Jackson was one of few serious duelists in American history (Aaron Burr was another), and his most famous confrontation was with Charles Dickinson, essentially over a problem that started with race horses. On the occasion, Jackson wore a borrowed coat that was too large for him. When Dickinson fired, he aimed for the heart, located, he thought, at the top of Jackson’s coat pocket. Since the coat was too big, the top of the pocket was below Jackson’s heart. Dickinson hit the target, but Jackson still stood. Dickinson exclaimed, “Great God, have I missed?” Jackson then fired at Dickinson, mortally wounding him. Dickinson lived for a time after being shot, and it was characteristic of Jackson not to allow anyone to tell Dickinson that he really had hit his opponent; he died thinking that he had missed. Jackson was seriously wounded in the duel, and he convalesced for several weeks.

Jackson was a tall, thin man, six feet one inch in height, usually weighing 150 pounds. His nose was straight and prominent, and his blue eyes blazed fiercely whenever he lost his temper, which was often. In the early years, his hair was reddish-brown; in old age, it was white. He had a firmly set chin and a high forehead. Paintings and daguerreotypes suggest a man accustomed to giving orders and having them obeyed.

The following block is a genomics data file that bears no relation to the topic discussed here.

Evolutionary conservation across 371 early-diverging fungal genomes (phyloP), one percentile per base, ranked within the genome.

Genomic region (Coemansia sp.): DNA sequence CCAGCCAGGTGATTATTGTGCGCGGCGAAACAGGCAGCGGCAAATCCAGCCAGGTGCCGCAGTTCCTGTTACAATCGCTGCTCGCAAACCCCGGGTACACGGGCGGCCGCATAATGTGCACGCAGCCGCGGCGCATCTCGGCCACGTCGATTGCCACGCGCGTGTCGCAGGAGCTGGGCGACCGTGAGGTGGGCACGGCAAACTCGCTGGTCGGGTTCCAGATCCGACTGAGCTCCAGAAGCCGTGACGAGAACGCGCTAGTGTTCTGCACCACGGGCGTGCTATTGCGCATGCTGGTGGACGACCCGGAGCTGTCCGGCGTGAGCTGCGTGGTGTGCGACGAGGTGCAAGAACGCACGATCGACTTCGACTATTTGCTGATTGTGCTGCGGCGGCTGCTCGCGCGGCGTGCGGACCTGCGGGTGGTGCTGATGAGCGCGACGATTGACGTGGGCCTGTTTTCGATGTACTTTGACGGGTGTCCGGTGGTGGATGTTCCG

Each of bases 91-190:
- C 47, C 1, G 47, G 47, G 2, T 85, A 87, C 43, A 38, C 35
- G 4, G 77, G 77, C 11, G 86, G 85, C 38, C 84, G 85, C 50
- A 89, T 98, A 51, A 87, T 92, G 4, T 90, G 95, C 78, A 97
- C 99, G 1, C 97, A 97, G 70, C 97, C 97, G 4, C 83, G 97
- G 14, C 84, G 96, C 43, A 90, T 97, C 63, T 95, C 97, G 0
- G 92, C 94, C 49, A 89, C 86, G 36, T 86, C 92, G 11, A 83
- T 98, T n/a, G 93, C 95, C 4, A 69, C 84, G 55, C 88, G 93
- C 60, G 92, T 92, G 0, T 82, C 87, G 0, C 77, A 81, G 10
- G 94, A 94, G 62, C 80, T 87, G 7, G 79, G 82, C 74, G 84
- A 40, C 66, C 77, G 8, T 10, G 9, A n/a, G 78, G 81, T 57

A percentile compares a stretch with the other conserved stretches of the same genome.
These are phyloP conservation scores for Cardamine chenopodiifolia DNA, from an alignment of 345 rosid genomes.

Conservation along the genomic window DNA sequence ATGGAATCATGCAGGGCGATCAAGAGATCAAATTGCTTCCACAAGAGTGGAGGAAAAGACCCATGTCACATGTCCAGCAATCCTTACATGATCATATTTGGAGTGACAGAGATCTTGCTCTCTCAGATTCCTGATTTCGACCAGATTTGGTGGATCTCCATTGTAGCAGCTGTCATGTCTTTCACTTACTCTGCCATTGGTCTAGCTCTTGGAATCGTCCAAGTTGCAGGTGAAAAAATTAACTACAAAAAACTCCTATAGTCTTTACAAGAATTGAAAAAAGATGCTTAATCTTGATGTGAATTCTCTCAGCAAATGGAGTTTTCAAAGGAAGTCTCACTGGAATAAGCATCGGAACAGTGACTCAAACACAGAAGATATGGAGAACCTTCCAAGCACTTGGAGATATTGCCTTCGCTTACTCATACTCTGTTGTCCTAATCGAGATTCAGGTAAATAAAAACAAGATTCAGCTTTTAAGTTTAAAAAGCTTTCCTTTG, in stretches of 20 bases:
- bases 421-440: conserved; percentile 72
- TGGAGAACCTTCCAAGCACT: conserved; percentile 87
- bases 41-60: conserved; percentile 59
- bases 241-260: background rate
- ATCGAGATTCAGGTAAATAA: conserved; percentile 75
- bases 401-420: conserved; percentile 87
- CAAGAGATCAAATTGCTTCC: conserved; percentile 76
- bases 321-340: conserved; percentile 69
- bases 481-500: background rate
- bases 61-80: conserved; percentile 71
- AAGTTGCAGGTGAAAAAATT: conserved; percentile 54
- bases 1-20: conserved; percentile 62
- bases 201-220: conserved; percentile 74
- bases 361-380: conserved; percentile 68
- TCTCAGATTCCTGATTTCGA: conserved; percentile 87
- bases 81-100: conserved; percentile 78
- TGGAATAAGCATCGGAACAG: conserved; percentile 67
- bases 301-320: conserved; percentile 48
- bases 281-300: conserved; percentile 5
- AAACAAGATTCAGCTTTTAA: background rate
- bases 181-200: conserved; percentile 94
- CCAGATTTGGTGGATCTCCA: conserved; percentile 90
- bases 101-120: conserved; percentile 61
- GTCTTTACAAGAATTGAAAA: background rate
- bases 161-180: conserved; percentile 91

Life’s Work

Jackson became a nationally known figure during the War of 1812. Though he had been elected to his rank rather than earning it by training and experience, he soon proved to be a capable leader. He endeavored to neutralize the Creek Indians in Alabama, who periodically attacked white settlers. He accomplished this objective at the Battle of Horseshoe Bend. So tough and unremitting was he at this engagement that his soldiers began to call him Old Hickory. His greatest battle was against the British at New Orleans. Amazingly, there were some two thousand British casualties, and less than a dozen for the army of Westerners, blacks, and pirates that Jackson had put together. Although the war was essentially over before the battle took place—news traveled slowly before the advent of modern communications—Jackson became a national military hero, and there was talk in some quarters of running him for president of the United States.

After the war, in 1818, President James Monroe ordered Jackson and his army to Florida, to deal with Indian problems. While there, Jackson torched Pensacola and hanged two Englishmen whom he thought were in collusion with the Indians as they attacked settlers across the border in Alabama. Jackson’s deeds in Florida caused diplomatic rifts with Spain and England, and he clearly had exceeded his orders, but his actions appealed to a pragmatic American public, and the general’s popularity soared.